Conclusion: Our nation's law enforcement should be able to search our electronic communications only if they have a signed warrant.

So a premise that can relate Electronic communication & home would justify why that can be searched only if signed warrant available.


A. Our electronic communications are at least as private as our homes. ---Incorrect---- Argument not mention that because home is private so signed warrant required and so are our electronic communication.

B. A search of a bodily person in public is more likely to discover something worthwhile to law enforcement than a search of electronic communications. ---Incorrect----This choice not relate electronic communication to home. Also purpose is immaterial here to compare.

C. Hasty search of electronic communications, like that of homes, violates basic human rights. ---Incorrect----Whether signed warrant will not lead to hasty search is doubtful.

D. In the experience of our nation's law enforcement, electronic communications are even more trustworthy sources of information than homes. ---Incorrect---- Just because its more trustworthy so it should be carried out post signed warrant actually weakens the conclusion. it should be other way out.

E. In terms of the criteria used to justify a search by law enforcement, electronic communications are more nearly comparable to homes than to bodily persons. --Correct--- This provides a comparison between home and bodily person with respect to electronic communication & therefore conclusion holds good post this.
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Re: While our nation's law enforcement can search our bodily persons in pu  [#permalink]

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New post 21 Aug 2019, 09:36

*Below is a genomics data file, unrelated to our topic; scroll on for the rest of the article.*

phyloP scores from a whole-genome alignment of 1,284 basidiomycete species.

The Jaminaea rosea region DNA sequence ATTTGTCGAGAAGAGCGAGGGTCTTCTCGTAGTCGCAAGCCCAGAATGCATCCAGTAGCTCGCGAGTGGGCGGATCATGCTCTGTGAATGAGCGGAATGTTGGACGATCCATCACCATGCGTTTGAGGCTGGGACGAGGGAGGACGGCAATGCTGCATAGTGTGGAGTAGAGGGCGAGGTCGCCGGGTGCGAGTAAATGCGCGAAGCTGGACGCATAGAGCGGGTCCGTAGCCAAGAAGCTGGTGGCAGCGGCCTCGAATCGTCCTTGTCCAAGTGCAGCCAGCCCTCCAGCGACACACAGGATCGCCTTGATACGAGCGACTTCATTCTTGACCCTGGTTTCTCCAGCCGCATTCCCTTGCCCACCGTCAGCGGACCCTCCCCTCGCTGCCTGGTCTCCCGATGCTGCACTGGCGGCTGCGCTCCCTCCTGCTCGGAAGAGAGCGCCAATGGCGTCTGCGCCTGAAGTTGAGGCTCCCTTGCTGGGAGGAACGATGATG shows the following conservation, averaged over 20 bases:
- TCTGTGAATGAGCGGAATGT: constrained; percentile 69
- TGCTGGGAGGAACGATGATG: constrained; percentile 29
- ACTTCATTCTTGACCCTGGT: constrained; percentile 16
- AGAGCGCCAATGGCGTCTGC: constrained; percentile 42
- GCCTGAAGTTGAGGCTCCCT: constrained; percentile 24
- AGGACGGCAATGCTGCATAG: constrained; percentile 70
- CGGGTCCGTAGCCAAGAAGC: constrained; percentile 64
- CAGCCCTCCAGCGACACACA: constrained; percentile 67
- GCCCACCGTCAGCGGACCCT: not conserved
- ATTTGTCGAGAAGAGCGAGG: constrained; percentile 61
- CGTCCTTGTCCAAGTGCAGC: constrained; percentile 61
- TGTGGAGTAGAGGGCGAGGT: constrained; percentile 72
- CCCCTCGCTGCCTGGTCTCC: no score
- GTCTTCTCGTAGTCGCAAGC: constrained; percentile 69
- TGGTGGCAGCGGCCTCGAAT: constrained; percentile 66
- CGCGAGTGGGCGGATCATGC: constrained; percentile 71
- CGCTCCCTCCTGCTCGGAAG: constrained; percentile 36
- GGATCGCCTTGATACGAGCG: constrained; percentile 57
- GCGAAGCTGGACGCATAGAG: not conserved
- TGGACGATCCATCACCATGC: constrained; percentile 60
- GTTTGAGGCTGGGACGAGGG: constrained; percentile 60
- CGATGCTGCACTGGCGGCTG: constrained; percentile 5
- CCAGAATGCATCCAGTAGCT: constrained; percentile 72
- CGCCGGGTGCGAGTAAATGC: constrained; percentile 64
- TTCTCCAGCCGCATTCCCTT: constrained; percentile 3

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While our nation's law enforcement can search our bodily persons in public if they have just cause, they can search our homes only if they have a signed warrant. Therefore, our nation's law enforcement should be able to search our electronic communications only if they have a signed warrant.

The conclusion above would be more reasonably drawn if which of the following were inserted into the argument as an additional premise?

Let's jot down the points:
Premise: body search - just cause/lawful reason
Premise: home search - warrant
Premise: ?
Conclusion: telephone search - warrant

The missing premise can be - since home and telephone are related to an individual, signed warrant is mandatory, or any other reason to prove that home,phones and body check have something important similarity to make warrant necessary to examine them.

A. Our electronic communications are at least as private as our homes. - A contender according to me. everything related to a person is private. From the premise, body,home and telephone access need prior permission.

B. A search of a bodily person in public is more likely to discover something worthwhile to law enforcement than a search of electronic communications. totally out of scope

C.Hasty search of electronic communications, like that of homes, violates basic human rights. - In layman terms if you notice, every type of search is violation of basic human rights but nothing is mentioned about any violation of human rights. Reject the option.